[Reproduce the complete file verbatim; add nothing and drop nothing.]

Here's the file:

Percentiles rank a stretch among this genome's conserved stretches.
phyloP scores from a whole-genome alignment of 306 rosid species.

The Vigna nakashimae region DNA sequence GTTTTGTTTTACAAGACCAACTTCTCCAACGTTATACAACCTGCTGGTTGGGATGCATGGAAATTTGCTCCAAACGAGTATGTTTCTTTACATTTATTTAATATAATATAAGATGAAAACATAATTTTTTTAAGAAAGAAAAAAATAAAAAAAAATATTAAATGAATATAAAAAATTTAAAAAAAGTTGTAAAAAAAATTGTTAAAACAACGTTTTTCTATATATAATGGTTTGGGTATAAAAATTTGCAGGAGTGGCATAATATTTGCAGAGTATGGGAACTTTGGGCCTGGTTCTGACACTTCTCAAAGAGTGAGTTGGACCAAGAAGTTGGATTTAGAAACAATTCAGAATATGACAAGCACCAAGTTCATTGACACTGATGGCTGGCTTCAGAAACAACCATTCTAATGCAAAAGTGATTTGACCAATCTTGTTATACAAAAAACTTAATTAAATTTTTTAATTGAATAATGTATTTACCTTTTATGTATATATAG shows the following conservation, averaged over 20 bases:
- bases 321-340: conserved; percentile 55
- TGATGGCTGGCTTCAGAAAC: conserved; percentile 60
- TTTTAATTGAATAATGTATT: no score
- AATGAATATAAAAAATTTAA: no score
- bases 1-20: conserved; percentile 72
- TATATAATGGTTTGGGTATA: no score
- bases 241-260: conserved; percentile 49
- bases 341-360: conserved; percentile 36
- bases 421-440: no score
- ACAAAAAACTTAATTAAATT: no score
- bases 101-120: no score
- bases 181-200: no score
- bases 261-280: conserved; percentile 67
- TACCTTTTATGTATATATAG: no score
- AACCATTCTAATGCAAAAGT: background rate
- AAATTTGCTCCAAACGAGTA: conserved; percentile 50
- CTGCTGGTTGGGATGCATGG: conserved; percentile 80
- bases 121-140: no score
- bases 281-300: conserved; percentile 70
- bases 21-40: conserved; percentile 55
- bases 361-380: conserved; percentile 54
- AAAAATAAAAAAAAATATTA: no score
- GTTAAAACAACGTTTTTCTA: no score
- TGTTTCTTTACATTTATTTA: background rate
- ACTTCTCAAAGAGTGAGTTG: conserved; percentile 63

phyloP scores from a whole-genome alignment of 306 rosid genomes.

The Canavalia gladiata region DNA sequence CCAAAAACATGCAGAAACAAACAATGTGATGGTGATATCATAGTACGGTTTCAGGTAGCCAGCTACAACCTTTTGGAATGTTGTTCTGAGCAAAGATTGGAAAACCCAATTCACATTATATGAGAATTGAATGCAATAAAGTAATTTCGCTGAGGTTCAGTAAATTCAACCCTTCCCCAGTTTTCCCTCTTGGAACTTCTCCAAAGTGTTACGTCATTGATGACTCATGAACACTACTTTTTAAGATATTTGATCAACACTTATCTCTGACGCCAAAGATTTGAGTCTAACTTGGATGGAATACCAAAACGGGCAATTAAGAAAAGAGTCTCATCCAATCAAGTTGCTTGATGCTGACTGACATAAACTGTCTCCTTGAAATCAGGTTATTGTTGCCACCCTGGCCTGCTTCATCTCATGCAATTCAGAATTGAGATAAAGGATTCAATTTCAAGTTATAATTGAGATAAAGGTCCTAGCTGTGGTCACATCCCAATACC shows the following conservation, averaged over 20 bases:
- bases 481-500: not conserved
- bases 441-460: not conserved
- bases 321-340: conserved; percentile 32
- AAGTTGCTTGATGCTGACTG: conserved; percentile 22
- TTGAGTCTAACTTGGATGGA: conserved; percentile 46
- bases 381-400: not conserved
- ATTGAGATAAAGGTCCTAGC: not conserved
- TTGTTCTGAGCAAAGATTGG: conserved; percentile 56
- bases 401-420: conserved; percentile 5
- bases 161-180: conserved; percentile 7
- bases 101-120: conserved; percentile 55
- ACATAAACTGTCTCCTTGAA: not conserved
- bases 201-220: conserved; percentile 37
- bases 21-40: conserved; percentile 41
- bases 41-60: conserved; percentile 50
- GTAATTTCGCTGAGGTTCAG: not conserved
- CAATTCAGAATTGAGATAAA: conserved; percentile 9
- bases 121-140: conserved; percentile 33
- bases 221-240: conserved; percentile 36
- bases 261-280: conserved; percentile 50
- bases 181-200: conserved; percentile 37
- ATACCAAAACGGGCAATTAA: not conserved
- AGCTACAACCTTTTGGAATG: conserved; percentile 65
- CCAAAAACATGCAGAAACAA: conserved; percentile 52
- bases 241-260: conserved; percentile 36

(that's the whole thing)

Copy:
Percentiles rank a stretch among this genome's conserved stretches.
phyloP scores from a whole-genome alignment of 306 rosid species.

The Vigna nakashimae region DNA sequence GTTTTGTTTTACAAGACCAACTTCTCCAACGTTATACAACCTGCTGGTTGGGATGCATGGAAATTTGCTCCAAACGAGTATGTTTCTTTACATTTATTTAATATAATATAAGATGAAAACATAATTTTTTTAAGAAAGAAAAAAATAAAAAAAAATATTAAATGAATATAAAAAATTTAAAAAAAGTTGTAAAAAAAATTGTTAAAACAACGTTTTTCTATATATAATGGTTTGGGTATAAAAATTTGCAGGAGTGGCATAATATTTGCAGAGTATGGGAACTTTGGGCCTGGTTCTGACACTTCTCAAAGAGTGAGTTGGACCAAGAAGTTGGATTTAGAAACAATTCAGAATATGACAAGCACCAAGTTCATTGACACTGATGGCTGGCTTCAGAAACAACCATTCTAATGCAAAAGTGATTTGACCAATCTTGTTATACAAAAAACTTAATTAAATTTTTTAATTGAATAATGTATTTACCTTTTATGTATATATAG shows the following conservation, averaged over 20 bases:
- bases 321-340: conserved; percentile 55
- TGATGGCTGGCTTCAGAAAC: conserved; percentile 60
- TTTTAATTGAATAATGTATT: no score
- AATGAATATAAAAAATTTAA: no score
- bases 1-20: conserved; percentile 72
- TATATAATGGTTTGGGTATA: no score
- bases 241-260: conserved; percentile 49
- bases 341-360: conserved; percentile 36
- bases 421-440: no score
- ACAAAAAACTTAATTAAATT: no score
- bases 101-120: no score
- bases 181-200: no score
- bases 261-280: conserved; percentile 67
- TACCTTTTATGTATATATAG: no score
- AACCATTCTAATGCAAAAGT: background rate
- AAATTTGCTCCAAACGAGTA: conserved; percentile 50
- CTGCTGGTTGGGATGCATGG: conserved; percentile 80
- bases 121-140: no score
- bases 281-300: conserved; percentile 70
- bases 21-40: conserved; percentile 55
- bases 361-380: conserved; percentile 54
- AAAAATAAAAAAAAATATTA: no score
- GTTAAAACAACGTTTTTCTA: no score
- TGTTTCTTTACATTTATTTA: background rate
- ACTTCTCAAAGAGTGAGTTG: conserved; percentile 63

phyloP scores from a whole-genome alignment of 306 rosid genomes.

The Canavalia gladiata region DNA sequence CCAAAAACATGCAGAAACAAACAATGTGATGGTGATATCATAGTACGGTTTCAGGTAGCCAGCTACAACCTTTTGGAATGTTGTTCTGAGCAAAGATTGGAAAACCCAATTCACATTATATGAGAATTGAATGCAATAAAGTAATTTCGCTGAGGTTCAGTAAATTCAACCCTTCCCCAGTTTTCCCTCTTGGAACTTCTCCAAAGTGTTACGTCATTGATGACTCATGAACACTACTTTTTAAGATATTTGATCAACACTTATCTCTGACGCCAAAGATTTGAGTCTAACTTGGATGGAATACCAAAACGGGCAATTAAGAAAAGAGTCTCATCCAATCAAGTTGCTTGATGCTGACTGACATAAACTGTCTCCTTGAAATCAGGTTATTGTTGCCACCCTGGCCTGCTTCATCTCATGCAATTCAGAATTGAGATAAAGGATTCAATTTCAAGTTATAATTGAGATAAAGGTCCTAGCTGTGGTCACATCCCAATACC shows the following conservation, averaged over 20 bases:
- bases 481-500: not conserved
- bases 441-460: not conserved
- bases 321-340: conserved; percentile 32
- AAGTTGCTTGATGCTGACTG: conserved; percentile 22
- TTGAGTCTAACTTGGATGGA: conserved; percentile 46
- bases 381-400: not conserved
- ATTGAGATAAAGGTCCTAGC: not conserved
- TTGTTCTGAGCAAAGATTGG: conserved; percentile 56
- bases 401-420: conserved; percentile 5
- bases 161-180: conserved; percentile 7
- bases 101-120: conserved; percentile 55
- ACATAAACTGTCTCCTTGAA: not conserved
- bases 201-220: conserved; percentile 37
- bases 21-40: conserved; percentile 41
- bases 41-60: conserved; percentile 50
- GTAATTTCGCTGAGGTTCAG: not conserved
- CAATTCAGAATTGAGATAAA: conserved; percentile 9
- bases 121-140: conserved; percentile 33
- bases 221-240: conserved; percentile 36
- bases 261-280: conserved; percentile 50
- bases 181-200: conserved; percentile 37
- ATACCAAAACGGGCAATTAA: not conserved
- AGCTACAACCTTTTGGAATG: conserved; percentile 65
- CCAAAAACATGCAGAAACAA: conserved; percentile 52
- bases 241-260: conserved; percentile 36